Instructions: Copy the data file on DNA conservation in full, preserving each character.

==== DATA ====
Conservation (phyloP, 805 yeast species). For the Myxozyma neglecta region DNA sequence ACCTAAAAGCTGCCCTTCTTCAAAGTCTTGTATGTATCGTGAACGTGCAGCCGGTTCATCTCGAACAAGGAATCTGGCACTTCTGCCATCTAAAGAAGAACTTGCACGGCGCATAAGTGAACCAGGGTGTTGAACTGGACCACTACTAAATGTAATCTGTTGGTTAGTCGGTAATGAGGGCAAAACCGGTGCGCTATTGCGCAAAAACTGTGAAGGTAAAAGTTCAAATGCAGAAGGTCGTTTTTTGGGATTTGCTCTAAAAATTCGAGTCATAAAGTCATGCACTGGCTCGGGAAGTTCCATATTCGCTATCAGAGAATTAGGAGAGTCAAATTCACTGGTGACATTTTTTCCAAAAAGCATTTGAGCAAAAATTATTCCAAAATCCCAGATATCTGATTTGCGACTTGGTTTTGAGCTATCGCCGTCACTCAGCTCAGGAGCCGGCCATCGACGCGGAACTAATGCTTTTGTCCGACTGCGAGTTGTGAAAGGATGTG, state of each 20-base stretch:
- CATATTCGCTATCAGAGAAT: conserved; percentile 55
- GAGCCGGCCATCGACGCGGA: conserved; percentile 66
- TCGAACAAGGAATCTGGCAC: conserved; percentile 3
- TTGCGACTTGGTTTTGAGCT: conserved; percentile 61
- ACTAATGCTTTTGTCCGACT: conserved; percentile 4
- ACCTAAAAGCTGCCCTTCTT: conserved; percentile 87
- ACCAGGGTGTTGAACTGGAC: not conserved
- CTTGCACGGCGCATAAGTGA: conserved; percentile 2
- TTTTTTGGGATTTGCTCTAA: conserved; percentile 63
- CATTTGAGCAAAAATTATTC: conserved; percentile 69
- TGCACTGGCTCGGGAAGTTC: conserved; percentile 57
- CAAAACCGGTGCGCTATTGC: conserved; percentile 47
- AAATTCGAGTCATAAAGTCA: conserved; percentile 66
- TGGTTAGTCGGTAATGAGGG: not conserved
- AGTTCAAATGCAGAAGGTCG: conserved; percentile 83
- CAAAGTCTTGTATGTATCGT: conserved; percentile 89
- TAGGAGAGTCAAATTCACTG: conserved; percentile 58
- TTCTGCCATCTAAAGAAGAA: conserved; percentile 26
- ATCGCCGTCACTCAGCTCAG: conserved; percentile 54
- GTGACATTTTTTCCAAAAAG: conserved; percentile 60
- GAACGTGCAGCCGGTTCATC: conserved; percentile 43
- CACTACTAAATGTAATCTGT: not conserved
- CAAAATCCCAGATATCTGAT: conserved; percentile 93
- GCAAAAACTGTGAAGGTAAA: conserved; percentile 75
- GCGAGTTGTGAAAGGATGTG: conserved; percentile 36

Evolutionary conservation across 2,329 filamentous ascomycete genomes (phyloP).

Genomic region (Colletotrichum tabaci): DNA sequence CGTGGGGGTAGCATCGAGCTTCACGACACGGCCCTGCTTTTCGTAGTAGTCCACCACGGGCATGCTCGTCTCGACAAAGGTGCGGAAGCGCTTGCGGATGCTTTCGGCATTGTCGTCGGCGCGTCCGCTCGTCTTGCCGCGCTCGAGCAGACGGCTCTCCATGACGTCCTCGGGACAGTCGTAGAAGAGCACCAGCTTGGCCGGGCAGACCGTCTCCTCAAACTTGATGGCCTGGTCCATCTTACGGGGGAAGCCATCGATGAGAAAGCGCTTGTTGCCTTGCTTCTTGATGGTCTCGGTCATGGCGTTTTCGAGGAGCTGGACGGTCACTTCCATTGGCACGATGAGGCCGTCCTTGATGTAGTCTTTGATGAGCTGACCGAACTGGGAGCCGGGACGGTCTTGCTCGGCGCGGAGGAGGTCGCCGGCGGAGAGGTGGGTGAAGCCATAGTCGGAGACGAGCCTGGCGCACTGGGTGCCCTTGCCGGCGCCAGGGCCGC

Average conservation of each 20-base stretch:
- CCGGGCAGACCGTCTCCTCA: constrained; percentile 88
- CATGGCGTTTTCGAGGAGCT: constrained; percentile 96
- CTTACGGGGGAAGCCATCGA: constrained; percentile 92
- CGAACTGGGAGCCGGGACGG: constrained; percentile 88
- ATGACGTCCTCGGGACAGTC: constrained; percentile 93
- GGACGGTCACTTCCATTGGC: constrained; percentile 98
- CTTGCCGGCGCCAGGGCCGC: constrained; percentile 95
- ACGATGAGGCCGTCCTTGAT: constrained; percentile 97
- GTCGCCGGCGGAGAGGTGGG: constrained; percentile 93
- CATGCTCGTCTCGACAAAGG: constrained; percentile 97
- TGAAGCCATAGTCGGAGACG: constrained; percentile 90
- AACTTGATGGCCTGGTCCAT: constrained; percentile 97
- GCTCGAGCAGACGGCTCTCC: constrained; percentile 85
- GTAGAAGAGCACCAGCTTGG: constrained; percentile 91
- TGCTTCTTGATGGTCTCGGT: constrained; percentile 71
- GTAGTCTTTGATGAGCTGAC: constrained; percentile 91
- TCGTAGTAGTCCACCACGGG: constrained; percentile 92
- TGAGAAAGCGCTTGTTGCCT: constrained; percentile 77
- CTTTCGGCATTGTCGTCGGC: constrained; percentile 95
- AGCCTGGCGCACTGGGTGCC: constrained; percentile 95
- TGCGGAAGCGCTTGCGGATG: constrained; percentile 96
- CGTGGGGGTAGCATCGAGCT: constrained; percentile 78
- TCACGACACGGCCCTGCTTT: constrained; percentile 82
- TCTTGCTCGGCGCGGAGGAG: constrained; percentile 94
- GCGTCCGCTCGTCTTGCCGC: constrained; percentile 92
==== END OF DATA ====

Conservation (phyloP, 805 yeast species). For the Myxozyma neglecta region DNA sequence ACCTAAAAGCTGCCCTTCTTCAAAGTCTTGTATGTATCGTGAACGTGCAGCCGGTTCATCTCGAACAAGGAATCTGGCACTTCTGCCATCTAAAGAAGAACTTGCACGGCGCATAAGTGAACCAGGGTGTTGAACTGGACCACTACTAAATGTAATCTGTTGGTTAGTCGGTAATGAGGGCAAAACCGGTGCGCTATTGCGCAAAAACTGTGAAGGTAAAAGTTCAAATGCAGAAGGTCGTTTTTTGGGATTTGCTCTAAAAATTCGAGTCATAAAGTCATGCACTGGCTCGGGAAGTTCCATATTCGCTATCAGAGAATTAGGAGAGTCAAATTCACTGGTGACATTTTTTCCAAAAAGCATTTGAGCAAAAATTATTCCAAAATCCCAGATATCTGATTTGCGACTTGGTTTTGAGCTATCGCCGTCACTCAGCTCAGGAGCCGGCCATCGACGCGGAACTAATGCTTTTGTCCGACTGCGAGTTGTGAAAGGATGTG, state of each 20-base stretch:
- CATATTCGCTATCAGAGAAT: conserved; percentile 55
- GAGCCGGCCATCGACGCGGA: conserved; percentile 66
- TCGAACAAGGAATCTGGCAC: conserved; percentile 3
- TTGCGACTTGGTTTTGAGCT: conserved; percentile 61
- ACTAATGCTTTTGTCCGACT: conserved; percentile 4
- ACCTAAAAGCTGCCCTTCTT: conserved; percentile 87
- ACCAGGGTGTTGAACTGGAC: not conserved
- CTTGCACGGCGCATAAGTGA: conserved; percentile 2
- TTTTTTGGGATTTGCTCTAA: conserved; percentile 63
- CATTTGAGCAAAAATTATTC: conserved; percentile 69
- TGCACTGGCTCGGGAAGTTC: conserved; percentile 57
- CAAAACCGGTGCGCTATTGC: conserved; percentile 47
- AAATTCGAGTCATAAAGTCA: conserved; percentile 66
- TGGTTAGTCGGTAATGAGGG: not conserved
- AGTTCAAATGCAGAAGGTCG: conserved; percentile 83
- CAAAGTCTTGTATGTATCGT: conserved; percentile 89
- TAGGAGAGTCAAATTCACTG: conserved; percentile 58
- TTCTGCCATCTAAAGAAGAA: conserved; percentile 26
- ATCGCCGTCACTCAGCTCAG: conserved; percentile 54
- GTGACATTTTTTCCAAAAAG: conserved; percentile 60
- GAACGTGCAGCCGGTTCATC: conserved; percentile 43
- CACTACTAAATGTAATCTGT: not conserved
- CAAAATCCCAGATATCTGAT: conserved; percentile 93
- GCAAAAACTGTGAAGGTAAA: conserved; percentile 75
- GCGAGTTGTGAAAGGATGTG: conserved; percentile 36

Evolutionary conservation across 2,329 filamentous ascomycete genomes (phyloP).

Genomic region (Colletotrichum tabaci): DNA sequence CGTGGGGGTAGCATCGAGCTTCACGACACGGCCCTGCTTTTCGTAGTAGTCCACCACGGGCATGCTCGTCTCGACAAAGGTGCGGAAGCGCTTGCGGATGCTTTCGGCATTGTCGTCGGCGCGTCCGCTCGTCTTGCCGCGCTCGAGCAGACGGCTCTCCATGACGTCCTCGGGACAGTCGTAGAAGAGCACCAGCTTGGCCGGGCAGACCGTCTCCTCAAACTTGATGGCCTGGTCCATCTTACGGGGGAAGCCATCGATGAGAAAGCGCTTGTTGCCTTGCTTCTTGATGGTCTCGGTCATGGCGTTTTCGAGGAGCTGGACGGTCACTTCCATTGGCACGATGAGGCCGTCCTTGATGTAGTCTTTGATGAGCTGACCGAACTGGGAGCCGGGACGGTCTTGCTCGGCGCGGAGGAGGTCGCCGGCGGAGAGGTGGGTGAAGCCATAGTCGGAGACGAGCCTGGCGCACTGGGTGCCCTTGCCGGCGCCAGGGCCGC

Average conservation of each 20-base stretch:
- CCGGGCAGACCGTCTCCTCA: constrained; percentile 88
- CATGGCGTTTTCGAGGAGCT: constrained; percentile 96
- CTTACGGGGGAAGCCATCGA: constrained; percentile 92
- CGAACTGGGAGCCGGGACGG: constrained; percentile 88
- ATGACGTCCTCGGGACAGTC: constrained; percentile 93
- GGACGGTCACTTCCATTGGC: constrained; percentile 98
- CTTGCCGGCGCCAGGGCCGC: constrained; percentile 95
- ACGATGAGGCCGTCCTTGAT: constrained; percentile 97
- GTCGCCGGCGGAGAGGTGGG: constrained; percentile 93
- CATGCTCGTCTCGACAAAGG: constrained; percentile 97
- TGAAGCCATAGTCGGAGACG: constrained; percentile 90
- AACTTGATGGCCTGGTCCAT: constrained; percentile 97
- GCTCGAGCAGACGGCTCTCC: constrained; percentile 85
- GTAGAAGAGCACCAGCTTGG: constrained; percentile 91
- TGCTTCTTGATGGTCTCGGT: constrained; percentile 71
- GTAGTCTTTGATGAGCTGAC: constrained; percentile 91
- TCGTAGTAGTCCACCACGGG: constrained; percentile 92
- TGAGAAAGCGCTTGTTGCCT: constrained; percentile 77
- CTTTCGGCATTGTCGTCGGC: constrained; percentile 95
- AGCCTGGCGCACTGGGTGCC: constrained; percentile 95
- TGCGGAAGCGCTTGCGGATG: constrained; percentile 96
- CGTGGGGGTAGCATCGAGCT: constrained; percentile 78
- TCACGACACGGCCCTGCTTT: constrained; percentile 82
- TCTTGCTCGGCGCGGAGGAG: constrained; percentile 94
- GCGTCCGCTCGTCTTGCCGC: constrained; percentile 92